Amanda Skenandore (amandaskenandore) | 72 comments Stella wrote: "Two events from World War II come to mind, the Japanese internment camps and the use of Native American code talkers. I'm always surprised when I get into a conversation and very few people are eve..."

Very true! I grew up in Colorado only a few hours from where there had been a Japanese internment camp. Yet so little was talked about it. I don't even know if there's a memorial or museum there. Were it not for my husband, I don't know that I'd know about the code talkers either. :(


message 5: by Amanda (new)

Amanda Skenandore (amandaskenandore) | 72 comments Beverly wrote: "Stella wrote: "Two events from World War II come to mind, the Japanese internment camps and the use of Native American code talkers. I'm always surprised when I get into a conversation and very few..."

Tall Grass - I'm going to check out that book!


message 6: by Stella (new)

Stella McKissack (stellamckissack) | 38 comments Putting Tall Grass on my TBR!


message 7: by Jody (new)

Jody Hadlock (goodreadscomjody_hadlock) | 5 comments Amanda wrote: "Like I mentioned in an earlier post, I’m drawn to eras overlooked or forgotten in the standard historical narrative. Post-Civil War Reconstruction is one such period. While I’d learned about Recons..."


Hi Amanda,
I too am writing a novel set during the Reconstruction era, so I am definitely interested in reading yours. Will it be available on Kindle or just print copies?
I agree that this period is probably the most overlooked. My story is based on a true crime that happened in east TX in 1877. The main character was born in Ireland and grew up in upstate NY. She became a prostitute and worked in Cincinnati, Chicago, and New Orleans. She would have been in N.O. right during the middle of the mess. And she was killed in Jefferson, TX, one of the most racially divided places in the state during Reconstruction. The research has been fascinating. I enjoy it as much as the writing.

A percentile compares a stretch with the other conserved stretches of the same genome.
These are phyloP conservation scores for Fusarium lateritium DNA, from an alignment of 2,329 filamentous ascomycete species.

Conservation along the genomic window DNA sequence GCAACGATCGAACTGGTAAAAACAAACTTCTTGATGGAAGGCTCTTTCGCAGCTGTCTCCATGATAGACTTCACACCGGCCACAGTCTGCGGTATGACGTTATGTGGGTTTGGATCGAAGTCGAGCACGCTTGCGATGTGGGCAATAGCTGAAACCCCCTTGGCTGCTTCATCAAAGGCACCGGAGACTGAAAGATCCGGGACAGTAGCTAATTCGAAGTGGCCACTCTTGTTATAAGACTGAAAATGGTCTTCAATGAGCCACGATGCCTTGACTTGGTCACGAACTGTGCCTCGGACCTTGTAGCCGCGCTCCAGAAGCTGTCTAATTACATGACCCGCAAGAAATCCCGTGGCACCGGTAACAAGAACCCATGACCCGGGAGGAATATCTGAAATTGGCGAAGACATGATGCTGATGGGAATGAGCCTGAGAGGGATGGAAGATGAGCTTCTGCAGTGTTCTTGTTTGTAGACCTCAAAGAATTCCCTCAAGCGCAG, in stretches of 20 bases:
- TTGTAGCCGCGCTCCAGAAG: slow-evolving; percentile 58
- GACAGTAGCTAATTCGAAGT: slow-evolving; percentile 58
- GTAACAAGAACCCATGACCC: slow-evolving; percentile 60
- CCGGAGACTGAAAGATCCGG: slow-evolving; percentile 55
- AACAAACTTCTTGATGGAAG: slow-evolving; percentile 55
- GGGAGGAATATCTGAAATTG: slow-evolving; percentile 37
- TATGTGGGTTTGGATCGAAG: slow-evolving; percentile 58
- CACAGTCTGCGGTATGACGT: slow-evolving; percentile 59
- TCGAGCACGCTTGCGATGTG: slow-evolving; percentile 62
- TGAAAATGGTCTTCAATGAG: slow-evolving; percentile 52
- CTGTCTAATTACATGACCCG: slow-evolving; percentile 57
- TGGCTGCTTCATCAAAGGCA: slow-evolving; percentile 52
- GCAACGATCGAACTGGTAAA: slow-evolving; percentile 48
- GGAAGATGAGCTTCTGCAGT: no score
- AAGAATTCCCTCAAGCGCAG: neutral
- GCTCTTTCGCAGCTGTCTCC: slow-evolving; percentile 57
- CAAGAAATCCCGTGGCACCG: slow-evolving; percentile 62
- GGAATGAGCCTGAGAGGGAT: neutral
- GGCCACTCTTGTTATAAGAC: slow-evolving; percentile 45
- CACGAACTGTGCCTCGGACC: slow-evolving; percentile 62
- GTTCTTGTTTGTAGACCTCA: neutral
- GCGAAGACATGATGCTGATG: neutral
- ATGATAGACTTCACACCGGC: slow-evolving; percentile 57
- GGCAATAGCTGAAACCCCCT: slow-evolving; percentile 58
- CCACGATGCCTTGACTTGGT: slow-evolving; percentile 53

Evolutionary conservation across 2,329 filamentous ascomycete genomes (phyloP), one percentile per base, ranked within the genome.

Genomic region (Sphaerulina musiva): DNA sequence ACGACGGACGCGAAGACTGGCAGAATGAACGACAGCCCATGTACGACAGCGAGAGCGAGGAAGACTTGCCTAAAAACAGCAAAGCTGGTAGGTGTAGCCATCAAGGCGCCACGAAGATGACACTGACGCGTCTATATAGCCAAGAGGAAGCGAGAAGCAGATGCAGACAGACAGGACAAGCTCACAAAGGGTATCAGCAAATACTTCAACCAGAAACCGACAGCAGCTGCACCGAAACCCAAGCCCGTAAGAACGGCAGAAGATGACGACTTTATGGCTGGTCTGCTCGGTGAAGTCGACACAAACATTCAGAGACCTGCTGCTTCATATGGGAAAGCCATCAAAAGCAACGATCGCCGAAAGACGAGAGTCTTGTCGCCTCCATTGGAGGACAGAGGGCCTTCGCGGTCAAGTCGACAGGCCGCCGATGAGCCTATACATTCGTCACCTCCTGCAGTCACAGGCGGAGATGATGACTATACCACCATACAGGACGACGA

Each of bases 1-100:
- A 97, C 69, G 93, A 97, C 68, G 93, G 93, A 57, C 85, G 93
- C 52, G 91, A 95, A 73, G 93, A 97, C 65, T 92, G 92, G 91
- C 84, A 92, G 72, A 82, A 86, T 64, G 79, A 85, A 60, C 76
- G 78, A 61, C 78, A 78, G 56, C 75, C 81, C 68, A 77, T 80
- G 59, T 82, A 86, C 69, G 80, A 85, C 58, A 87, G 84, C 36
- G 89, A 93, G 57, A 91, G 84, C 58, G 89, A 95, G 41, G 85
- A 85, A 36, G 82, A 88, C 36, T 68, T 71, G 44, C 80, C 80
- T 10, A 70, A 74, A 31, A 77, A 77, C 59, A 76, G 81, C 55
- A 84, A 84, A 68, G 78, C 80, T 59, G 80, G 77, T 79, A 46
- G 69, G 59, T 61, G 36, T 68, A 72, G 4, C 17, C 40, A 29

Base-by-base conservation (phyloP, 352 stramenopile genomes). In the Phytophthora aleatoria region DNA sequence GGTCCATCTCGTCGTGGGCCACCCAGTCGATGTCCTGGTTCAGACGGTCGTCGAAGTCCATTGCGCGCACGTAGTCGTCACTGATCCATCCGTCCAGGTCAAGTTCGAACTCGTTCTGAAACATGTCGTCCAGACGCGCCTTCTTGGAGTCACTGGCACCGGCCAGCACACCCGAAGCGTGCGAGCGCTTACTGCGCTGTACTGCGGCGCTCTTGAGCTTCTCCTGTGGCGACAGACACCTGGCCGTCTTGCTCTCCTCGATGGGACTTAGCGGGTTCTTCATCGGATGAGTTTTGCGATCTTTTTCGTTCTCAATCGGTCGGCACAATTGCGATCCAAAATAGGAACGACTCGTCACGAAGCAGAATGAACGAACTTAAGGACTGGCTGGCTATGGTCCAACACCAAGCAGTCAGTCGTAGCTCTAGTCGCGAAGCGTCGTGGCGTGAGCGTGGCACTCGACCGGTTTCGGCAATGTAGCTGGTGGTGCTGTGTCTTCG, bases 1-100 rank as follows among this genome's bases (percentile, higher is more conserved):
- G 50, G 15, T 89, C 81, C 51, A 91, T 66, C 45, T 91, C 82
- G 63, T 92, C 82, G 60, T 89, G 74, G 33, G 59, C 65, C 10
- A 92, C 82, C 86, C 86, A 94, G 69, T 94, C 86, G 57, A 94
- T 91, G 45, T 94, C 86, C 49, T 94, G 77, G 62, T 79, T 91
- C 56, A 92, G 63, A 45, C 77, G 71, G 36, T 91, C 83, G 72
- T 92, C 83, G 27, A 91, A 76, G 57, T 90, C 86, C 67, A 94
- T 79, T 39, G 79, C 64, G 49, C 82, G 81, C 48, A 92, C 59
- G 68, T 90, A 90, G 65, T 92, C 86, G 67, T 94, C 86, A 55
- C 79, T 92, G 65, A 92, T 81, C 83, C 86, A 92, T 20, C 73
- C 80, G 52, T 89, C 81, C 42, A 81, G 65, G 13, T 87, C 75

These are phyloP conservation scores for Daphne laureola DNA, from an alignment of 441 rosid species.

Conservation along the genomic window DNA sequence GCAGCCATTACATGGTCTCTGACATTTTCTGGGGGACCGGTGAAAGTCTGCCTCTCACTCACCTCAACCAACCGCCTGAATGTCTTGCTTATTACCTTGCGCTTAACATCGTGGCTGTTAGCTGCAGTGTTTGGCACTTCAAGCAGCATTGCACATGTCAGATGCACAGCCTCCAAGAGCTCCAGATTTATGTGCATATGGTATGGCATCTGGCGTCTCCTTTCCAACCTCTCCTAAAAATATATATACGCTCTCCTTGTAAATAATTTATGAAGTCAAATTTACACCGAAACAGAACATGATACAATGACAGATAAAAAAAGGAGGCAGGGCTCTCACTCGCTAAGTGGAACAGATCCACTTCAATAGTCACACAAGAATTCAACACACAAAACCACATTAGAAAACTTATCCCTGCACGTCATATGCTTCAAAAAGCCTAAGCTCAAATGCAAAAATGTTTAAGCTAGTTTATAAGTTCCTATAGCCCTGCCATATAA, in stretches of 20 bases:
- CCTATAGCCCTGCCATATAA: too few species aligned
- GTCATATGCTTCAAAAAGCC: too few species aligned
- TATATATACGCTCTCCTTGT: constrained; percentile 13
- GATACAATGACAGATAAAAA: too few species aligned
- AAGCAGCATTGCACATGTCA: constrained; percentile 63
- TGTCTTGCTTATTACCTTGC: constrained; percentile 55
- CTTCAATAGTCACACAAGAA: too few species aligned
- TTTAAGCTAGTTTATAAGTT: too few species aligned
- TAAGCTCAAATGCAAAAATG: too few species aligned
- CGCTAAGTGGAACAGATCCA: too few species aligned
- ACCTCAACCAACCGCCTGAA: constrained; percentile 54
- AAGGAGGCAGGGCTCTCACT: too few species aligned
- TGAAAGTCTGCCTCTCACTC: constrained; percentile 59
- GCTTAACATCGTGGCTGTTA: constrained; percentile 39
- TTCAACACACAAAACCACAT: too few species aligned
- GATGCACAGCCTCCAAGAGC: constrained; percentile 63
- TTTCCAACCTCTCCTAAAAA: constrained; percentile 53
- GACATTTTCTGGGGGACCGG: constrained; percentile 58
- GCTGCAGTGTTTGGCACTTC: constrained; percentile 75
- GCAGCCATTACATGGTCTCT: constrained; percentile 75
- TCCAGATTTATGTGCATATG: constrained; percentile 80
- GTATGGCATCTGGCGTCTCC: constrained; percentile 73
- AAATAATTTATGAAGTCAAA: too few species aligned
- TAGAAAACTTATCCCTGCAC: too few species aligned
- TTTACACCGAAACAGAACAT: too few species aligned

I'll be finished with revisions this fall and then will look for an agent, so I'm a long way off from mine being published. Look forward to reading yours!
Jody


message 8: by Amanda (new)

Amanda Skenandore (amandaskenandore) | 72 comments Jody wrote: "Amanda wrote: "Like I mentioned in an earlier post, I’m drawn to eras overlooked or forgotten in the standard historical narrative. Post-Civil War Reconstruction is one such period. While I’d learn..."

Hi Jody. Your book sounds fascinating (and sad). Good luck with your revisions and finding an agent. More stories during this time period need to be told. Have you looked into submitting to Pitch Wars? I was a mentee back in 2013 and I made all the difference for my book. https://pitchwars.org/ The Undertaker's Assistant will be available in both kindle and print next August. Eek! :)


message 9: by Jody (new)

Jody Hadlock (goodreadscomjody_hadlock) | 5 comments I've heard of Pitch Wars--will have to look into since I'm almost ready to pitch. Thanks! Look forward to reading yours next year. :)


message 10: by Beverly (new)

Beverly Jody wrote: "Amanda wrote: "Like I mentioned in an earlier post, I’m drawn to eras overlooked or forgotten in the standard historical narrative. Post-Civil War Reconstruction is one such period. While I’d learn..."
Jody, your story sounds very interesting. Good luck in getting it published!


message 11: by Jody (new)

Jody Hadlock (goodreadscomjody_hadlock) | 5 comments Thanks Beverly!